Snap’s recent acquisition of NextMind is a fascinating bet on the possibilities of a brain-computing interface (BMI) in our future smart glasses. NextMind is an innovative French company developing a compact $400 BMI device. Long-term, it could be a solution for interacting with our virtual experiences, though it’s not without its challenges.
Here’s the announcement from Snap’s blog:
We’re excited to share that Snap has acquired NextMind, a Paris-based neurotech company. NextMind has joined Snap to help drive long-term augmented reality research efforts within Snap Lab. The team will continue to operate out of Paris . . . .
. . . . Before joining Snap, NextMind developed non-invasive brain computer interface (BCI) technology in order to enable easier hands-free interaction using electronic devices, including computers and AR/VR wearables and headsets. This technology monitors neural activity to understand your intent when interacting with a computing interface, allowing you to push a virtual button simply by focusing on it. This technology does not “read” thoughts or send any signals towards the brain.
Snap Lab is the company’s research arm exploring the possibilities for wearable tech’s future, including Spectacles, its AR glasses first released in 2016. While the device is on its third iteration and has been a (repeated) commercial flop, Snap continues to forge ahead in developing a pair of smart glasses.
Brain-Computer Interfaces in Smart Glasses
Developing smart glasses has presented a string of challenges, which is why Apple and Meta Platforms have yet to release their own devices. Weight is an issue as we’re unable to incorporate a reasonably-sized battery into eyeglass frames that are both stylish and comfortable. Interfaces that utilize voice recognition or hand gestures have evolved, but not to the point where the average consumer is comfortable with them. A brain-computer interface sounds like the ideal solution . . .
. . . until you consider the new challenges it raises.
We can start with hair. Yes, human hair. Brain-computer interfaces require contact between the sensors and skin, and for a good portion of the population (which tech developers often ignore), that can be an issue. The NextMind device is incredibly small – far better than the BMI solutions in the past. But even the company’s own images reveal the challenge. Everyone wearing the NextMind device is a guy with short hair or a woman who has her hair tied back. While it may ultimately lead to a workable interface, it’s hard to see the broader consumer market adopting it.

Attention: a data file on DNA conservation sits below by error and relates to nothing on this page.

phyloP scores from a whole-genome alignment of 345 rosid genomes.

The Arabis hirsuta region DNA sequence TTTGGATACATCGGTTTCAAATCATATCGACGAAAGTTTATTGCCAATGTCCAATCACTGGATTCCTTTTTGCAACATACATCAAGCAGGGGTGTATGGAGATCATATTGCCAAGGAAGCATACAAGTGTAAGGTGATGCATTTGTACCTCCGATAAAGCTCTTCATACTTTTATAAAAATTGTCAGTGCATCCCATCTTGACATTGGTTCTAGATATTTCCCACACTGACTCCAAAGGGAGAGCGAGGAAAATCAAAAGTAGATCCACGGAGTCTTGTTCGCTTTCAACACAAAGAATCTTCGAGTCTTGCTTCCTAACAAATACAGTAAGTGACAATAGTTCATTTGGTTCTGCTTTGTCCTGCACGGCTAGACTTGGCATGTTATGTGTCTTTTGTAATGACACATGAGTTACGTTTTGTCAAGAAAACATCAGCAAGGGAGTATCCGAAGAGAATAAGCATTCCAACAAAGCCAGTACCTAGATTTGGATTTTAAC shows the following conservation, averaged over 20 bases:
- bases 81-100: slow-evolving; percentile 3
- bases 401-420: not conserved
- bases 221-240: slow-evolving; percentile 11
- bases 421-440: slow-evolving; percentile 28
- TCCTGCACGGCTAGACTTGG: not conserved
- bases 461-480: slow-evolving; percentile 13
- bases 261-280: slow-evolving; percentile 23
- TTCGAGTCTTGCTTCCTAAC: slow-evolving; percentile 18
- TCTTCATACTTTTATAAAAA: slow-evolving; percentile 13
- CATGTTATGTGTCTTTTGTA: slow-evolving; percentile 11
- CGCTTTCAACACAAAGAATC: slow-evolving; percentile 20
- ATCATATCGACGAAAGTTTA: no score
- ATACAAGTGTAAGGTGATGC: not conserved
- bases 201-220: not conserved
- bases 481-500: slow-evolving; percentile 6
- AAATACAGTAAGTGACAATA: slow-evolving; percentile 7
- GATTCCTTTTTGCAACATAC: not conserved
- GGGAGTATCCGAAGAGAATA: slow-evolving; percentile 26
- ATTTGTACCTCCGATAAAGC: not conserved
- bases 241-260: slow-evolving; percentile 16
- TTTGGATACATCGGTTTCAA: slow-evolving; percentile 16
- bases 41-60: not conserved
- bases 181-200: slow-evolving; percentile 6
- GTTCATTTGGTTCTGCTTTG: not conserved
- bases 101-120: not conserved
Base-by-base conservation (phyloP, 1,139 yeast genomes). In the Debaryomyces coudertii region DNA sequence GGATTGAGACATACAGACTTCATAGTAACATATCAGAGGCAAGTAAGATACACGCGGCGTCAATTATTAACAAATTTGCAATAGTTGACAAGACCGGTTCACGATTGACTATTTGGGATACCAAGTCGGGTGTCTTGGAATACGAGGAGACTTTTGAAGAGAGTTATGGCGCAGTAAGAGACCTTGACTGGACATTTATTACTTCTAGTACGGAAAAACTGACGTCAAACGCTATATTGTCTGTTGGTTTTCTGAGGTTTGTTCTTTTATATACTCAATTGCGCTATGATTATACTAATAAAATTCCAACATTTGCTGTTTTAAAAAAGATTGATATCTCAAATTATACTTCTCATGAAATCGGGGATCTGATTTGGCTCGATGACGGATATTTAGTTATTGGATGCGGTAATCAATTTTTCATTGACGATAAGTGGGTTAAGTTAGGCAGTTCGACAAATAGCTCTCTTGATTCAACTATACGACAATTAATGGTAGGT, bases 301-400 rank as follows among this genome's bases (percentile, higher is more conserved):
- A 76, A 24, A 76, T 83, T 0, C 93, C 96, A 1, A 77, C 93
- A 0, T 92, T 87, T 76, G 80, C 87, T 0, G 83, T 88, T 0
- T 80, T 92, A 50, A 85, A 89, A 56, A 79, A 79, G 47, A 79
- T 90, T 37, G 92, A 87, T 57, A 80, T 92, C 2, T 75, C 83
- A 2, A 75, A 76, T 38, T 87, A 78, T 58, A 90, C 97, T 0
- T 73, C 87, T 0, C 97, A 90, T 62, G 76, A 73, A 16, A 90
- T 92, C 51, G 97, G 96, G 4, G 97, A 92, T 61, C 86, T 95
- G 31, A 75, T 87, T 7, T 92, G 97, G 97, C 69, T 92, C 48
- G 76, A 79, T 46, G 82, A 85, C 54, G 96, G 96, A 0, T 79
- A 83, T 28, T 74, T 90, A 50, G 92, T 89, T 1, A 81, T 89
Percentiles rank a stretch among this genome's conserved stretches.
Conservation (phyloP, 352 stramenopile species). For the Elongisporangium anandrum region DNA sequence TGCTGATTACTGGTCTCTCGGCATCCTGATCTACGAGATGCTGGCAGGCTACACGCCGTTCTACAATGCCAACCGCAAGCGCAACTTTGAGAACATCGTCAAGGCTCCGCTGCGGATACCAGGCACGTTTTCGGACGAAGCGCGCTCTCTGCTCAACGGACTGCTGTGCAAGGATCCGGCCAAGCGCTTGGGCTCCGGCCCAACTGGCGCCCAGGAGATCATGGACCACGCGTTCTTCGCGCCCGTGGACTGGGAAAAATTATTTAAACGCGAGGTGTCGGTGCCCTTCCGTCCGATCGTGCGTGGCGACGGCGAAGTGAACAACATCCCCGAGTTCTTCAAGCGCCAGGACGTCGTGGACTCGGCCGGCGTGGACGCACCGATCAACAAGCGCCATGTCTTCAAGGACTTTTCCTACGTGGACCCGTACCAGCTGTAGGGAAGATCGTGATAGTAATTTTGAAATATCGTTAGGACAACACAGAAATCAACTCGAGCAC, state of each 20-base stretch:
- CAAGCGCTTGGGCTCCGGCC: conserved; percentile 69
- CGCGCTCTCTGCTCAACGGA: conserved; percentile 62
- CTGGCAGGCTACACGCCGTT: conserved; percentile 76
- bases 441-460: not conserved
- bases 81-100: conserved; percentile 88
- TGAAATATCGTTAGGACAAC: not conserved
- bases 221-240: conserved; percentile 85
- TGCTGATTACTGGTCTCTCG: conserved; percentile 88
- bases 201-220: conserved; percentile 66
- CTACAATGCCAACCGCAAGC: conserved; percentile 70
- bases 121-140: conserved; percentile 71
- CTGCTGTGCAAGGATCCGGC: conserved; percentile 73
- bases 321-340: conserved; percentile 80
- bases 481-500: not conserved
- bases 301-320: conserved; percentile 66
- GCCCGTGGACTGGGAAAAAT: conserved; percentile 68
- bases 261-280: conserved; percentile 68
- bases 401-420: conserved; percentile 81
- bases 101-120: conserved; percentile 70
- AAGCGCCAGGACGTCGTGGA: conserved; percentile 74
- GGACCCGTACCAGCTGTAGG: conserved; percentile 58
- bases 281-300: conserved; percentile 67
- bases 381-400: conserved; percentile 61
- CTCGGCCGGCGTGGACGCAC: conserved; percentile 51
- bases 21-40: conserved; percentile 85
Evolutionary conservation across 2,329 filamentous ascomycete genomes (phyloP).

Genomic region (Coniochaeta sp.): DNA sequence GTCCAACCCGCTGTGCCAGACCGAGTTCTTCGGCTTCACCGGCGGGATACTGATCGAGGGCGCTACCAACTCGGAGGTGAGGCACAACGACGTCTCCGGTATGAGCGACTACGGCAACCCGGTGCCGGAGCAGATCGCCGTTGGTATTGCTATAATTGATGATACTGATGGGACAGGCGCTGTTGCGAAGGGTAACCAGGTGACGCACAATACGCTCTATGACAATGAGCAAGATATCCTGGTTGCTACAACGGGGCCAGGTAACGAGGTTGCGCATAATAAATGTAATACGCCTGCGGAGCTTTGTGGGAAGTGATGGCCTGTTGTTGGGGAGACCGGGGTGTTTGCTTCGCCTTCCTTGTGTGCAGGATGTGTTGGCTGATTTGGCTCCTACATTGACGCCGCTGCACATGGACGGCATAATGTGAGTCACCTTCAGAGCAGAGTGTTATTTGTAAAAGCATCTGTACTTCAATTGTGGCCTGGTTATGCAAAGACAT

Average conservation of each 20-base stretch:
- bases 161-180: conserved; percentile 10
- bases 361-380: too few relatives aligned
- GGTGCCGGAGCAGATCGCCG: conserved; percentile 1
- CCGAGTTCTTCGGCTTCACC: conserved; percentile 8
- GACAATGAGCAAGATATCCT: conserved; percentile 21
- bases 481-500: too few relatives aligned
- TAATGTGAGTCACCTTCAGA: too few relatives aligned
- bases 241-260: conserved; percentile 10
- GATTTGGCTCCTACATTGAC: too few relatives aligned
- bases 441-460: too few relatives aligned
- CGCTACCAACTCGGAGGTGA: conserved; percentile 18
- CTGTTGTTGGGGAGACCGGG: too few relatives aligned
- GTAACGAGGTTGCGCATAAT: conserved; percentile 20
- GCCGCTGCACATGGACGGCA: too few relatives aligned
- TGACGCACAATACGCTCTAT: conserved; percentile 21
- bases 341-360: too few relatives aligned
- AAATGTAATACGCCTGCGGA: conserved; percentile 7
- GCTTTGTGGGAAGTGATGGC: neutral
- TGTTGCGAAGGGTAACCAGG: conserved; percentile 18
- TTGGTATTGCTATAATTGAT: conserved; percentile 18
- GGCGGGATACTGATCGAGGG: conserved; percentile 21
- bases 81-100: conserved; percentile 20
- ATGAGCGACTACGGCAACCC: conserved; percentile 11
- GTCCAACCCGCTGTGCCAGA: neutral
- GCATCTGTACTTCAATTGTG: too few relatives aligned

There is also the question of using smart glasses if we have to wear a secondary device on our heads. It can be challenging enough to push the tethered-to-a-smartphone solution – but at least we always have our phones with us.
Other BMI Solutions In The Works
NextMind isn’t the only game in town when it comes to using a brain-computer interface to interact with our tech devices. As The Verge notes,
There’s Elon Musk’s Neuralink, which literally implants a device in the human brain and is gearing up for clinical trials. Valve is working with the open-source brain interface project called OpenBCI. And before its rebrand to Meta, Facebook catalyzed wider interest in the space with its roughly $1 billion acquisition of CTRL-Labs, a startup developing an armband that measures electrical activity in muscles and translates that into intent for controlling computers.
Of course, all of these raise fundamental privacy issues that go far beyond the challenges we face today. Some of the solutions are literally invasive – such as Neuralink – while others promise a more indirect enhancement. But given the track record of social media, trust won’t come easy.
A Bet On The Future
Snap has been on an acquisition and hiring spree of late, reaffirming its commitment to developing functional smart glasses. In acquiring NextMind, Snap is banking on the BMI device simultaneously scaling up in accuracy and shrinking down in size. If it gets small enough – say, a device you wear over your ears like the Powerbeats Pro earphones – consumer adoption will no longer be a challenge. But anything larger will encounter resistance.
NextMind’s brain-computer interface won’t solve the challenges AR glasses face today, but as a Snap spokesperson told The Verge, it’s a long-term bet. Would you wear a mind-reading device if your smart glasses required it? It may be a decision you’ll have to make to make in the not-too-distant future.
Emory Craig is a writer, speaker, and VR consultant with extensive experience in art, new media, and higher education. He speaks at global conferences on innovation, education, and ethical technology in the future. He has published widely and worked with the US Agency for International Development, the United Nations, and the Organization for Economic Co-operation and Development (OECD). Living at the intersection of learning, games, and immersive storytelling, he is fascinated by AI-based avatars, digital twins, and the ethical implications of blurring the boundaries between the real and the virtual.